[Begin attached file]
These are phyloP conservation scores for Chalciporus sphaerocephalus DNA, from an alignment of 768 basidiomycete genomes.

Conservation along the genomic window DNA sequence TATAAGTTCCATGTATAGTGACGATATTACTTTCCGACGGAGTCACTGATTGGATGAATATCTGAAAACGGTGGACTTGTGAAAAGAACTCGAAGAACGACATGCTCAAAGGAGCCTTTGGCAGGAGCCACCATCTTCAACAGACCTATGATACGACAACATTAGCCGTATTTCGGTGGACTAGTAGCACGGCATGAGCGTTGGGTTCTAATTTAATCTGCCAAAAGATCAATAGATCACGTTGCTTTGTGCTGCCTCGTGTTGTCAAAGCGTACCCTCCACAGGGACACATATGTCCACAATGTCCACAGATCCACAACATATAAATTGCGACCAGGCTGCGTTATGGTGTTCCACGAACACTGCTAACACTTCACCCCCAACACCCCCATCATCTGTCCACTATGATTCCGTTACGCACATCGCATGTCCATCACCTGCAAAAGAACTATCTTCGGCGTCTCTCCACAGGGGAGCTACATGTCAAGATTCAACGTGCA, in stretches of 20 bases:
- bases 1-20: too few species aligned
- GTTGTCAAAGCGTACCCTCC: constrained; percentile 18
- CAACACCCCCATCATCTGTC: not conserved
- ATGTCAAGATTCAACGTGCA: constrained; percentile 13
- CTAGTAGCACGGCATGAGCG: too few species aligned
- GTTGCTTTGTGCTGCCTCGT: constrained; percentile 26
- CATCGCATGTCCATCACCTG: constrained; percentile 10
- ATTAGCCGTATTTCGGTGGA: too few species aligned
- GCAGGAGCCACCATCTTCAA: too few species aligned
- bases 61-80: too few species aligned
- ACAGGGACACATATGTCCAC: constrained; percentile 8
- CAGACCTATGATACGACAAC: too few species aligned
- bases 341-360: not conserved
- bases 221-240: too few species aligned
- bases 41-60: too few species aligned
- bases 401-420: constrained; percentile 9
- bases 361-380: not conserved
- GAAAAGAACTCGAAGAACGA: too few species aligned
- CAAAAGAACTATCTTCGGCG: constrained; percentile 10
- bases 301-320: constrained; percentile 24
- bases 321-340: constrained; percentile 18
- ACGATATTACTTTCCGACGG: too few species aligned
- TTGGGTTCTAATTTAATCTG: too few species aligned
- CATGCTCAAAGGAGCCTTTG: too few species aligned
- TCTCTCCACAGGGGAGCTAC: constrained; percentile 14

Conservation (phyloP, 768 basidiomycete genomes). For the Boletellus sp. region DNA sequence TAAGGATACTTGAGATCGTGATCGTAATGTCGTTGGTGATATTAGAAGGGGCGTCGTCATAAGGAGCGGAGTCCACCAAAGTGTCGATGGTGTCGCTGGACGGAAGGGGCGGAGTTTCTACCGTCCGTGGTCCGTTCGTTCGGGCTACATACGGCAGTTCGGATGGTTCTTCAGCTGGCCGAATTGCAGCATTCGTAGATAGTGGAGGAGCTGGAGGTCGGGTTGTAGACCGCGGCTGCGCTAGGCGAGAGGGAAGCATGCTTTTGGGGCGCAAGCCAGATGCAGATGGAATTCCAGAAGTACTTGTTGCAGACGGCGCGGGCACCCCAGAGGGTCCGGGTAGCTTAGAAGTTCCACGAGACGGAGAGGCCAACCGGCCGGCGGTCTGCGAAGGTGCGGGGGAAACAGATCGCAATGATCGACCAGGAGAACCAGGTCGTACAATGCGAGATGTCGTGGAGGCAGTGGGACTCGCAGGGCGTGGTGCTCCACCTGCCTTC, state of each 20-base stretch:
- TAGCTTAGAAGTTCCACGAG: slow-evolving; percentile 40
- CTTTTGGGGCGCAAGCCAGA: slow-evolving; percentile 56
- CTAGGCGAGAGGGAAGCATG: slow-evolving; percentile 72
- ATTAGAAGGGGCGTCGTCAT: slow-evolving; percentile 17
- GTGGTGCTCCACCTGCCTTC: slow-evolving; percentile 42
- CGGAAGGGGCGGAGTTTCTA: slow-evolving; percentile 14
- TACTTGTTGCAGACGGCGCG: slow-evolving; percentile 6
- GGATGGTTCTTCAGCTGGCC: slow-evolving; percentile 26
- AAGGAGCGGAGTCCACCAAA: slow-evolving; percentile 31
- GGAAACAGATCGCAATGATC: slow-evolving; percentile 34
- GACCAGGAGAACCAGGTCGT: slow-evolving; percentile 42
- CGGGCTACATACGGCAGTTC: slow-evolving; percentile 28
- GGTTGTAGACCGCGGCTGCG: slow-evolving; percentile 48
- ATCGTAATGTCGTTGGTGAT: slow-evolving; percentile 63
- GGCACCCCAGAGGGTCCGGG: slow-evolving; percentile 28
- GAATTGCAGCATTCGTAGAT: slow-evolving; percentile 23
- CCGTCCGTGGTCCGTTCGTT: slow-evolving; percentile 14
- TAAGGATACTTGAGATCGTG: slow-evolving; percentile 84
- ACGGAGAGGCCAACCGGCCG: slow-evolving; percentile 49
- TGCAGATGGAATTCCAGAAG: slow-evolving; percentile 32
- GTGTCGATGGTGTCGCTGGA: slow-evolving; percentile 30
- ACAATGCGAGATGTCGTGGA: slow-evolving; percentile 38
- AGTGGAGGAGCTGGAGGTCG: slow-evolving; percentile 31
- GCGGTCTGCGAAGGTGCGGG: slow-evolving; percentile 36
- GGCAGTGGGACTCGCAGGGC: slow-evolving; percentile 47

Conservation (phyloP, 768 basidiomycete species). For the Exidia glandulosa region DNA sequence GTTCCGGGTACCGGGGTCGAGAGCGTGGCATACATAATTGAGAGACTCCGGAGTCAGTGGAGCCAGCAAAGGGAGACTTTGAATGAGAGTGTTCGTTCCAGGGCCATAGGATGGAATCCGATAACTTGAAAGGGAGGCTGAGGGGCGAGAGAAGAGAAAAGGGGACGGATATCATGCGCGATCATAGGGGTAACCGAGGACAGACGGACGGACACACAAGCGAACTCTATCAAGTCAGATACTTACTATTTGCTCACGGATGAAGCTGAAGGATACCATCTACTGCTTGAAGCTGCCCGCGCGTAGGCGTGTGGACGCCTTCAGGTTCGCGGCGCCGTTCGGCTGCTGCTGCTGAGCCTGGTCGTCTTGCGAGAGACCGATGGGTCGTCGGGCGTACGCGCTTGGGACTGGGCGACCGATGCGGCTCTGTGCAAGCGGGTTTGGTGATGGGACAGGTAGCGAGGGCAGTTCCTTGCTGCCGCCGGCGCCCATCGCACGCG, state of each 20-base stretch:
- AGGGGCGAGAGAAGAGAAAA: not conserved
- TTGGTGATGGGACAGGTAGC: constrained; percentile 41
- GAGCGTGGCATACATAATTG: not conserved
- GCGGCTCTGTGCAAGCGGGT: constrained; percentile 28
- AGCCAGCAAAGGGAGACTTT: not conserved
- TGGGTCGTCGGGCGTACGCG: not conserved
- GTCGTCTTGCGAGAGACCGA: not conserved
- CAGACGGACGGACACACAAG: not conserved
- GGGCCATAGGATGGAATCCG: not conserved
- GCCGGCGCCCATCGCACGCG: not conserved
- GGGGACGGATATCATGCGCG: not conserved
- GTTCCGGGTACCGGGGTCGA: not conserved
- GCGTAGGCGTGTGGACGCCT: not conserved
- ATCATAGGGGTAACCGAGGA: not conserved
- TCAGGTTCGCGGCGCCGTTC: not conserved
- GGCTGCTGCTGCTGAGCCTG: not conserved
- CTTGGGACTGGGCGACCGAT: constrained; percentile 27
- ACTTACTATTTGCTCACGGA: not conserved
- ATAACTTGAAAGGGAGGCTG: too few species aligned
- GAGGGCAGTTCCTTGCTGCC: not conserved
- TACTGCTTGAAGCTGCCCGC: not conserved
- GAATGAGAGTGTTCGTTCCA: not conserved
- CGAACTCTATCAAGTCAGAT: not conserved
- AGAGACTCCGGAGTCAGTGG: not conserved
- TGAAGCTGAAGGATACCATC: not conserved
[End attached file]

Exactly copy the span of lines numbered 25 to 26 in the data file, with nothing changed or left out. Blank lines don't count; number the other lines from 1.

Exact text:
- TTGGGTTCTAATTTAATCTG: too few species aligned
- CATGCTCAAAGGAGCCTTTG: too few species aligned